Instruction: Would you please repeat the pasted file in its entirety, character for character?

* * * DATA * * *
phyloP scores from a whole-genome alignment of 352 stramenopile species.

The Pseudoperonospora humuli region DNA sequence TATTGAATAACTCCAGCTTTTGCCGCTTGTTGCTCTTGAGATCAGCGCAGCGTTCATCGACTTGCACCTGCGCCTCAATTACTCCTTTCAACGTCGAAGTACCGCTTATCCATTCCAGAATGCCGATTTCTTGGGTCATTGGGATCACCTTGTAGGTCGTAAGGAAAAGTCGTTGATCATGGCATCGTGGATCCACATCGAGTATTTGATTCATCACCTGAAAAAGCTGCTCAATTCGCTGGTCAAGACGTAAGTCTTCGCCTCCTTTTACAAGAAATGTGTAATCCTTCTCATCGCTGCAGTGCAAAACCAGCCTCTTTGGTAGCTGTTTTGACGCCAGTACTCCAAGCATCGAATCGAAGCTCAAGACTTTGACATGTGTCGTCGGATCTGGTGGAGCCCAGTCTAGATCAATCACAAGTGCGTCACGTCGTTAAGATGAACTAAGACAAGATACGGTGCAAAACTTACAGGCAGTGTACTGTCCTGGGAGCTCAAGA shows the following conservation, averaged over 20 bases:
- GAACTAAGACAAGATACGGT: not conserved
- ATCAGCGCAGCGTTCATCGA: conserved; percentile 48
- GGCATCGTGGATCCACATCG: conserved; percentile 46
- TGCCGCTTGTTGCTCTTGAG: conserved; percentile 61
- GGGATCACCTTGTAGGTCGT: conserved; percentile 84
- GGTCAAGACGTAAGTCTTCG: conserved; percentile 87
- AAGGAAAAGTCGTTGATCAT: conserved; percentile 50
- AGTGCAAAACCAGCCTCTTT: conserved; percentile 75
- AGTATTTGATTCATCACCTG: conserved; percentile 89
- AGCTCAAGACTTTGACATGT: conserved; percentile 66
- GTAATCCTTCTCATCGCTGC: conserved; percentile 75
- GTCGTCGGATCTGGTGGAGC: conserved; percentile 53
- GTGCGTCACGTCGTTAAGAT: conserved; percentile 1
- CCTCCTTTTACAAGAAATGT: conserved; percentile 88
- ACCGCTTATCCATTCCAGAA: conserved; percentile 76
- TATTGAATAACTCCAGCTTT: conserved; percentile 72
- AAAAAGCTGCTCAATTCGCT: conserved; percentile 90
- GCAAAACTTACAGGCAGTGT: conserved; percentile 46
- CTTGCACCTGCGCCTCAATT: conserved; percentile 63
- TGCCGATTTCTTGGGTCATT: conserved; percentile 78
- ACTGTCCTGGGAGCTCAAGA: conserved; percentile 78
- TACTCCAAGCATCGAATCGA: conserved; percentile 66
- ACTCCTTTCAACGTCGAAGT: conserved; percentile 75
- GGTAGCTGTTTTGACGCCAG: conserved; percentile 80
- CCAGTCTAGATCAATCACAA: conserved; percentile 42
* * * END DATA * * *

phyloP scores from a whole-genome alignment of 352 stramenopile species.

The Pseudoperonospora humuli region DNA sequence TATTGAATAACTCCAGCTTTTGCCGCTTGTTGCTCTTGAGATCAGCGCAGCGTTCATCGACTTGCACCTGCGCCTCAATTACTCCTTTCAACGTCGAAGTACCGCTTATCCATTCCAGAATGCCGATTTCTTGGGTCATTGGGATCACCTTGTAGGTCGTAAGGAAAAGTCGTTGATCATGGCATCGTGGATCCACATCGAGTATTTGATTCATCACCTGAAAAAGCTGCTCAATTCGCTGGTCAAGACGTAAGTCTTCGCCTCCTTTTACAAGAAATGTGTAATCCTTCTCATCGCTGCAGTGCAAAACCAGCCTCTTTGGTAGCTGTTTTGACGCCAGTACTCCAAGCATCGAATCGAAGCTCAAGACTTTGACATGTGTCGTCGGATCTGGTGGAGCCCAGTCTAGATCAATCACAAGTGCGTCACGTCGTTAAGATGAACTAAGACAAGATACGGTGCAAAACTTACAGGCAGTGTACTGTCCTGGGAGCTCAAGA shows the following conservation, averaged over 20 bases:
- GAACTAAGACAAGATACGGT: not conserved
- ATCAGCGCAGCGTTCATCGA: conserved; percentile 48
- GGCATCGTGGATCCACATCG: conserved; percentile 46
- TGCCGCTTGTTGCTCTTGAG: conserved; percentile 61
- GGGATCACCTTGTAGGTCGT: conserved; percentile 84
- GGTCAAGACGTAAGTCTTCG: conserved; percentile 87
- AAGGAAAAGTCGTTGATCAT: conserved; percentile 50
- AGTGCAAAACCAGCCTCTTT: conserved; percentile 75
- AGTATTTGATTCATCACCTG: conserved; percentile 89
- AGCTCAAGACTTTGACATGT: conserved; percentile 66
- GTAATCCTTCTCATCGCTGC: conserved; percentile 75
- GTCGTCGGATCTGGTGGAGC: conserved; percentile 53
- GTGCGTCACGTCGTTAAGAT: conserved; percentile 1
- CCTCCTTTTACAAGAAATGT: conserved; percentile 88
- ACCGCTTATCCATTCCAGAA: conserved; percentile 76
- TATTGAATAACTCCAGCTTT: conserved; percentile 72
- AAAAAGCTGCTCAATTCGCT: conserved; percentile 90
- GCAAAACTTACAGGCAGTGT: conserved; percentile 46
- CTTGCACCTGCGCCTCAATT: conserved; percentile 63
- TGCCGATTTCTTGGGTCATT: conserved; percentile 78
- ACTGTCCTGGGAGCTCAAGA: conserved; percentile 78
- TACTCCAAGCATCGAATCGA: conserved; percentile 66
- ACTCCTTTCAACGTCGAAGT: conserved; percentile 75
- GGTAGCTGTTTTGACGCCAG: conserved; percentile 80
- CCAGTCTAGATCAATCACAA: conserved; percentile 42